In the recent decision of Muskoka Fuels v. Hassan Steel Fabricators Ltd., the Ontario Court of Appeal addressed the issue of liability, under the provincial Sale of Goods Act where a product had failed but no party (or expert) could explain why.

Hassan Steel manufactured and sold a fuel storage tank to Muskoka Fuels, which then distributed the tank to an end user. The expected service life of the tank was at least ten years, and its design had been approved by the Underwriters Laboratories of Canada, a third-party standards and testing body responsible for fuel tank requirements in Ontario. Less than five months after installation, the end user discovered an oil leak emanating from the tank, which was traced to a hole approximately 3/16 of an inch in diameter located at the bottom of the tank. The leak caused damage totaling $71,589.34.

The trial judge found that the hole in the tank was caused by a “microbally induced/influenced internal corrosion process” of unknown explanation. The trial judge excluded causes that might have been attributable to Muskoka Fuels, finding that the tank had been properly maintained, installed, and used only as intended. Muskoka Fuels commenced an action in negligence and for breach of the implied warranty of merchantability provided in the Ontario Sale of Goods Act. (Comparable provisions are found in legislation across the country.)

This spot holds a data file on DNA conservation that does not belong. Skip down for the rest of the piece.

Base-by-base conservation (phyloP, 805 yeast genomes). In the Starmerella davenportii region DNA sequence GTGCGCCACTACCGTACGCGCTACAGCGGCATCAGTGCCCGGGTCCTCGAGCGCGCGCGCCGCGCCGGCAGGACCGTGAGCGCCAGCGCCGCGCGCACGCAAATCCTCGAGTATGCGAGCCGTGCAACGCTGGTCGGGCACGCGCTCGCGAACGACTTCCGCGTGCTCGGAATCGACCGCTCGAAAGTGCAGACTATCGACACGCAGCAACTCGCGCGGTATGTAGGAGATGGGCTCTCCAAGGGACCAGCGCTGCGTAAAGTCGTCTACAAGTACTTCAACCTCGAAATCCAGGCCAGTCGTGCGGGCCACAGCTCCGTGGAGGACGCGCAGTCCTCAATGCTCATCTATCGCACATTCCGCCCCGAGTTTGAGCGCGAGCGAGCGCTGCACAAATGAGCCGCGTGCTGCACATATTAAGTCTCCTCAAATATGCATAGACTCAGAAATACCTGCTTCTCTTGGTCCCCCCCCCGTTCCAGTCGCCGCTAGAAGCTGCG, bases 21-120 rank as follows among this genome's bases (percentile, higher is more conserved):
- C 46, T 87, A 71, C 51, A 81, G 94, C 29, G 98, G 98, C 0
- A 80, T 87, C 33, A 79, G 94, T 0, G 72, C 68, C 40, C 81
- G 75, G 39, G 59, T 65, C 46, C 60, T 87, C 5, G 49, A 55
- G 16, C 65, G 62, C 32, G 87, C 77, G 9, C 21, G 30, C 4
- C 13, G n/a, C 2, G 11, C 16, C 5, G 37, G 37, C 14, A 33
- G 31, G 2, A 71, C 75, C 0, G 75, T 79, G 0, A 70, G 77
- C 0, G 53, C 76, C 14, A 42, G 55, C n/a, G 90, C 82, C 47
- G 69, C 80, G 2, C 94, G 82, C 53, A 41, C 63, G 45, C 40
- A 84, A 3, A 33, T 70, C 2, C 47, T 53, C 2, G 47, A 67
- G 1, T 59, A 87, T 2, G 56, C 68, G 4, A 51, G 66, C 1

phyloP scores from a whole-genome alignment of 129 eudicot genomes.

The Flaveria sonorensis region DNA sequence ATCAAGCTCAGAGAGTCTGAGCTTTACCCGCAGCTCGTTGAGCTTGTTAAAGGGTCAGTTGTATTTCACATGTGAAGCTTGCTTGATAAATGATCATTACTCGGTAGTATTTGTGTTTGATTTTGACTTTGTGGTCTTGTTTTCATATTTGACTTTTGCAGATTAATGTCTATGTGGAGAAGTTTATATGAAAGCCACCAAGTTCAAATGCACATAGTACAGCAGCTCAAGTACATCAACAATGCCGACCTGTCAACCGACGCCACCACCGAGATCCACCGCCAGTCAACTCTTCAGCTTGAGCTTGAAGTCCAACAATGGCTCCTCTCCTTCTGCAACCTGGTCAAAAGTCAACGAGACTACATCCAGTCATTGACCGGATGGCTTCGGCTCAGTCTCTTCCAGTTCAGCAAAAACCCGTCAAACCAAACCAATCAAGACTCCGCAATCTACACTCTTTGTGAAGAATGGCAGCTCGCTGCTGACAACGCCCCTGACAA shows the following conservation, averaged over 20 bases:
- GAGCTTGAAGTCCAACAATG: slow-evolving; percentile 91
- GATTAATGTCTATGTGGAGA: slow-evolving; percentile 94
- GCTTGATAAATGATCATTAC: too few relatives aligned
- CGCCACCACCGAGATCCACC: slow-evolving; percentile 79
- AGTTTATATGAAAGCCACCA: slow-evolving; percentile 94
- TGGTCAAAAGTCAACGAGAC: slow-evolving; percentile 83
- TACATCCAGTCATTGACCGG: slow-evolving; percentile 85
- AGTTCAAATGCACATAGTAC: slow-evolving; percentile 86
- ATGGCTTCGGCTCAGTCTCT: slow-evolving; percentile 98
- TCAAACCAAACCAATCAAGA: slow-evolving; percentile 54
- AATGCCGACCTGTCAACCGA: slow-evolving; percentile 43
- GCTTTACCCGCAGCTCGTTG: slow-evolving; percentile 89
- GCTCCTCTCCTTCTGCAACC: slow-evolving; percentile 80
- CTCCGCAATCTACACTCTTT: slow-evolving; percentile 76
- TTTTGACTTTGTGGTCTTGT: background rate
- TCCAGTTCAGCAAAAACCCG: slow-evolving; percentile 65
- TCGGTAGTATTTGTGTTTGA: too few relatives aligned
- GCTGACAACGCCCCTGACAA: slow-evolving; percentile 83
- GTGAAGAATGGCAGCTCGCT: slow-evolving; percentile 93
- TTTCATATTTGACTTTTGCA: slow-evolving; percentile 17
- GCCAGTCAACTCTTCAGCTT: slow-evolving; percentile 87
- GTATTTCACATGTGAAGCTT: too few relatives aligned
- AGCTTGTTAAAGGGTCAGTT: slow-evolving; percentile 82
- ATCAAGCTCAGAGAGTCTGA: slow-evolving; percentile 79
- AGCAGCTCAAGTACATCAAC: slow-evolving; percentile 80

In upholding the trial judge’s finding of liability against the tank manufacturer, the Court of Appeal relied upon jurisprudence from the Supreme Court of Canada, which indicates that liability under provincial sale of goods legislation can be found in circumstances where the cause of the defect cannot be established. In Schreiber Brothers Ltd. v. Currie Products Ltd., the Supreme Court held that although a buyer bears the onus of proving the existence of a defect on a balance of probabilities, they need not establish “a credible theory to account for the defect.” Once a buyer has proved that the defect was not attributable to anything that he or she did or failed to do, an inference could be drawn from the evidence as a whole that the defect existed at the time the product was delivered.

The Court of Appeal found that the circumstances of the Muskoka Fuels case were much the same those as in the Schreiber case. In upholding a finding of liability for breach of the implied condition of merchantability, the Court of Appeal reiterated the important principle that in litigation for breach of implied conditions under sale of goods legislation, a precise explanation of how a product failed is not absolutely necessary. All a plaintiff needs to show is that a defect that caused damage existed in the product and that this defect was not caused by their actions.